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City of Pasadena Utility Users Tax, Measure D (February 2008)

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A City of Pasadena Utility Users Tax, Measure D was on the February 5, 2008 citywide ballot for voters in the City of Pasadena, California, in Los Angeles County, where it was approved.[1]

Measure D set the Utility Users Tax in the City of Pasadena at 8.28%. It also expanded the types of services to which the tax applies to include any transmission of "voice, data, audio, video or any other information." The Measure D tax is expected to raise about $10 million a year in revenue for the city.

Pasadena has had a "utility users tax" (UUT) since 1969. Taxes collected by imposition of the UUT go into Pasadena's general fund. Local utility taxes such as Pasadena's were made invalid by a federal ruling in 2007.

Election results

Measure D
Approveda Yes 21,375 58.41%
These final, certified, election results are from the Los Angeles County elections office.

Controversy over internet tax

Measure D was similar to phone-and-internet tax measures considered in neighboring cities. However, unlike those neighboring cities, when the Pasadena City Council prepared the language of their bill, they removed words saying that "digital downloads" would not be taxed. This led to concerns that the city council eventually intended to start taxing internet use--when and if the federal government's ban on such taxes expires.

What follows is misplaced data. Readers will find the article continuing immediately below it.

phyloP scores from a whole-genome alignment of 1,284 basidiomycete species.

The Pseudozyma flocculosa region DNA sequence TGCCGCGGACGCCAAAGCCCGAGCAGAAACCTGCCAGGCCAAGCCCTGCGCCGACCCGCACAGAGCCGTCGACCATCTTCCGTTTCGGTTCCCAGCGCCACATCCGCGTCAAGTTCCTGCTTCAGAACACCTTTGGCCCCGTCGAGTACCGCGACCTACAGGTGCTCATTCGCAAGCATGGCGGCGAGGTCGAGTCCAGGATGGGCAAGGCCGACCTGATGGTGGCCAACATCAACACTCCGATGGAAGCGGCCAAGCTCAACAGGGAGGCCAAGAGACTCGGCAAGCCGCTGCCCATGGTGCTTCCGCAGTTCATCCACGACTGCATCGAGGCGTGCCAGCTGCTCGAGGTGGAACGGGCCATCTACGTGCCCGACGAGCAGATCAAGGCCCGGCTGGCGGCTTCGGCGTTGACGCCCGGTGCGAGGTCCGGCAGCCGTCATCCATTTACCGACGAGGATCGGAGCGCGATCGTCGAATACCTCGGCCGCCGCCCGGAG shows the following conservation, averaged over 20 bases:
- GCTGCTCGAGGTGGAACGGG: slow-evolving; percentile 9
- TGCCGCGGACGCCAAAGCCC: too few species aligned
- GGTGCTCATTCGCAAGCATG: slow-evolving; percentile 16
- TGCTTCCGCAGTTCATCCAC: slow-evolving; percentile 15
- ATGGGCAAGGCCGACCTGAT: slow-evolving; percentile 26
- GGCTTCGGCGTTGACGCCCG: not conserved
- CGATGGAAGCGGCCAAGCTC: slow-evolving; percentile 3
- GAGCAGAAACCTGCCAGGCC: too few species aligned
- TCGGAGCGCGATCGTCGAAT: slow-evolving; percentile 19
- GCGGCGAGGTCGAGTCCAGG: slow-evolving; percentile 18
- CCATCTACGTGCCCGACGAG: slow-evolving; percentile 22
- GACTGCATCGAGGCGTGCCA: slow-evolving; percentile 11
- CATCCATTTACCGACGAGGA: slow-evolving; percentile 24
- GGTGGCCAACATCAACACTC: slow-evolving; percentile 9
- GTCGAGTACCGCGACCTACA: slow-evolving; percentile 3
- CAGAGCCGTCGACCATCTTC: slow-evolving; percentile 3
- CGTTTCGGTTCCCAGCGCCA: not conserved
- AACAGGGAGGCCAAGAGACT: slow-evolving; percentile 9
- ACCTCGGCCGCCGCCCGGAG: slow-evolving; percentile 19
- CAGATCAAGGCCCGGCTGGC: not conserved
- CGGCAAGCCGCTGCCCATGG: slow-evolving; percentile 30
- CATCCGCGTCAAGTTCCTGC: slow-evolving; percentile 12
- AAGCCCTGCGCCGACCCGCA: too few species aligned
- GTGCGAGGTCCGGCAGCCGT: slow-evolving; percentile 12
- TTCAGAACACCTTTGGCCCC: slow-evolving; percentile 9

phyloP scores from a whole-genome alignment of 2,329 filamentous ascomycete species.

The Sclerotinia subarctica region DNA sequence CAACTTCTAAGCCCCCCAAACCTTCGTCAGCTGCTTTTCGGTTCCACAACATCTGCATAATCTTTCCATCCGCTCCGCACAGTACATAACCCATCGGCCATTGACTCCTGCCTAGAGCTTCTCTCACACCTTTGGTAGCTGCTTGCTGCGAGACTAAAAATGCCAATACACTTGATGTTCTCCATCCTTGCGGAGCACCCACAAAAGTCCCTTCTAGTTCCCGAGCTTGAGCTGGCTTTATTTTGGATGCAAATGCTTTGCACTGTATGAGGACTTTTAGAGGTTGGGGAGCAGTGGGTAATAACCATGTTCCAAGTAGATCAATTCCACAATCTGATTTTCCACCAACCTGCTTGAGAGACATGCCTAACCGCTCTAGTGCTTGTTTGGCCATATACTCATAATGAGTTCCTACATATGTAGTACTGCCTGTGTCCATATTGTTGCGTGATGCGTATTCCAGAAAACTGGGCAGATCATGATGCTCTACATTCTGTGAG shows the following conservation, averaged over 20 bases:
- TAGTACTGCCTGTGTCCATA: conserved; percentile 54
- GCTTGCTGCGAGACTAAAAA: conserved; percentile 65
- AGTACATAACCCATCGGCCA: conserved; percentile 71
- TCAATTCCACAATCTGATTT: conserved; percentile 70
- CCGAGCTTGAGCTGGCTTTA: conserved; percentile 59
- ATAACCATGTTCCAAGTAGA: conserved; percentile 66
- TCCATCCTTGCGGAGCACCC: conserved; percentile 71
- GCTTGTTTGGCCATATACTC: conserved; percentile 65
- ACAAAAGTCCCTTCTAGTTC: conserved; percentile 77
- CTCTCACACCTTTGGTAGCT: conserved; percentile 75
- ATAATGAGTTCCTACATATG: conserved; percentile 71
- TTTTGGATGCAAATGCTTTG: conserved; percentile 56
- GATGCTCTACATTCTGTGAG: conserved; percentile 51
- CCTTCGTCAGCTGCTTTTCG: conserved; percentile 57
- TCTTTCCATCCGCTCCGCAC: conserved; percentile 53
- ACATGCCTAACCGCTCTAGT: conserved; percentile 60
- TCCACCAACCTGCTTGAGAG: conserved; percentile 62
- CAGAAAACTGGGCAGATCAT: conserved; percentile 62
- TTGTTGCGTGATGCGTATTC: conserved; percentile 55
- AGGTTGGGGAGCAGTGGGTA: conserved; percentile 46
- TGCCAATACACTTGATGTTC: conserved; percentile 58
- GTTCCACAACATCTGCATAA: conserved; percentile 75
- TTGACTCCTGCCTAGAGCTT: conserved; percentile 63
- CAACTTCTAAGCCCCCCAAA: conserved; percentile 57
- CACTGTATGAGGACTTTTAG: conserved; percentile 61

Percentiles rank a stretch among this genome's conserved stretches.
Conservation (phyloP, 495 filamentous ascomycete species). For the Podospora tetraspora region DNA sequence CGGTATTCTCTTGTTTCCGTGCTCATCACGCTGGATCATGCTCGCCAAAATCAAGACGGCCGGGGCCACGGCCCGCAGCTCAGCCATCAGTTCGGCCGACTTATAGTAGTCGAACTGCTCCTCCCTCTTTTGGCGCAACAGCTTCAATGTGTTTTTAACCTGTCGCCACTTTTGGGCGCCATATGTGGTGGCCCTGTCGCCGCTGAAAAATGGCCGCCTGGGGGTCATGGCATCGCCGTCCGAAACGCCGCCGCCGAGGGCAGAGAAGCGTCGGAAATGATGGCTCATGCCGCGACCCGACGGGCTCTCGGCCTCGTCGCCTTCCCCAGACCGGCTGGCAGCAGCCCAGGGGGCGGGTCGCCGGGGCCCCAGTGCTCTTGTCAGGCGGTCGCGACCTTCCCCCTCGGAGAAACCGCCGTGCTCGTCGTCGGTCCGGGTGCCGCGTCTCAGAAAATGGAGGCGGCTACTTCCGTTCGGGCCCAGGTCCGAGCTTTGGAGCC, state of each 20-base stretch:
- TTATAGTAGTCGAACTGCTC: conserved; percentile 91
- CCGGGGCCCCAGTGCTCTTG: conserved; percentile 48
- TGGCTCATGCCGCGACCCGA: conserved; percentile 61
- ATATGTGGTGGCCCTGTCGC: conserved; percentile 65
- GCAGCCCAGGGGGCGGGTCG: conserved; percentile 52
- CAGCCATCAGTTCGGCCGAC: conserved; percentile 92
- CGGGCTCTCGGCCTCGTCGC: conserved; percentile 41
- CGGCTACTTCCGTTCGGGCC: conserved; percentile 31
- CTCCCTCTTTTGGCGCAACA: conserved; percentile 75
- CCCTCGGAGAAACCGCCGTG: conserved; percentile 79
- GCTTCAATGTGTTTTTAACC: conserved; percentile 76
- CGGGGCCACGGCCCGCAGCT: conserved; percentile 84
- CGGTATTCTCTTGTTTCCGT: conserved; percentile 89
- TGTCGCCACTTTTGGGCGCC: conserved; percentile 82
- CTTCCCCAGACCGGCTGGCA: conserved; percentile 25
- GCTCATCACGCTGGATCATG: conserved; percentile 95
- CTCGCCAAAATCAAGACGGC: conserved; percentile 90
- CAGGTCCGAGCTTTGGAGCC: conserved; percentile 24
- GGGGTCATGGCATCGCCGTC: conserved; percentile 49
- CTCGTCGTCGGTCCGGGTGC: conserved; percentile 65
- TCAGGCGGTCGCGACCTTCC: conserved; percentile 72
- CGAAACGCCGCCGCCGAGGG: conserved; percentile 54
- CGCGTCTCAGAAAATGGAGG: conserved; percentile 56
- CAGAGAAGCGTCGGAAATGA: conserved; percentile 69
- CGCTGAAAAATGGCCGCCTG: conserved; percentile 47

Supporters of Measure D argued that with the new Measure D revenues, the city would not have to cut vital services.


A "Committee to Stop Measure D" was officially organized to defeat Measure D. The group was sponsored by FreedomWorks.

In their campaign materials opposing the new tax, they argued:

  • Pasadena families' taxes will go up!
  • Pasadena has enjoyed a budget surplus of over $150 million over the past decade, and doesn't need the money that would be raised by this tax.
  • California already has some of the highest telephone taxes in the U.S.
  • This law could allow the City of Pasadena to tax Internet use when the federal ban (on taxing internet use) expires.
  • "This new tax will tax many services never taxed before, that are NOT utility services, like text messaging, digital downloads, prepaid services, and other. The net result is that taxes on wireless services are likely to double for many wireless consumers."

Public opinion

Larry Wilson, public editor for the Pasadena Star News, predicted a loss[2]:

"The infamous telephone tax only needs 50 percent plus 1. But I predict that thanks to City Hall staff bungling and the effective No campaign, which got a huge influx of cash at the last minute and got scary postcards out to at least frequent voters in Monday's mail -- "Need to text your kids? You'll get taxed" -- Measure D will fail. As it should."

Ballot question

The question on the ballot:

Measure D: "Shall an ordinance be adopted to ratify and continue Pasadena’s existing Utility Users Tax to fund general city services, including essential municipal services such as police, fire, street repair, parks and libraries, provided that low-income seniors and disabled residents remain exempt, the ordinance is updated to treat taxpayers equally regardless of technology used, and independent annual audits of the tax are required?"[3]

See also

External links

Suggest a link


  1. How Measure D effected 1st Supe Race
  2. The Voting Muse
  3. Note: This text is quoted verbatim from the original source. Any inconsistencies are attributed to the original source.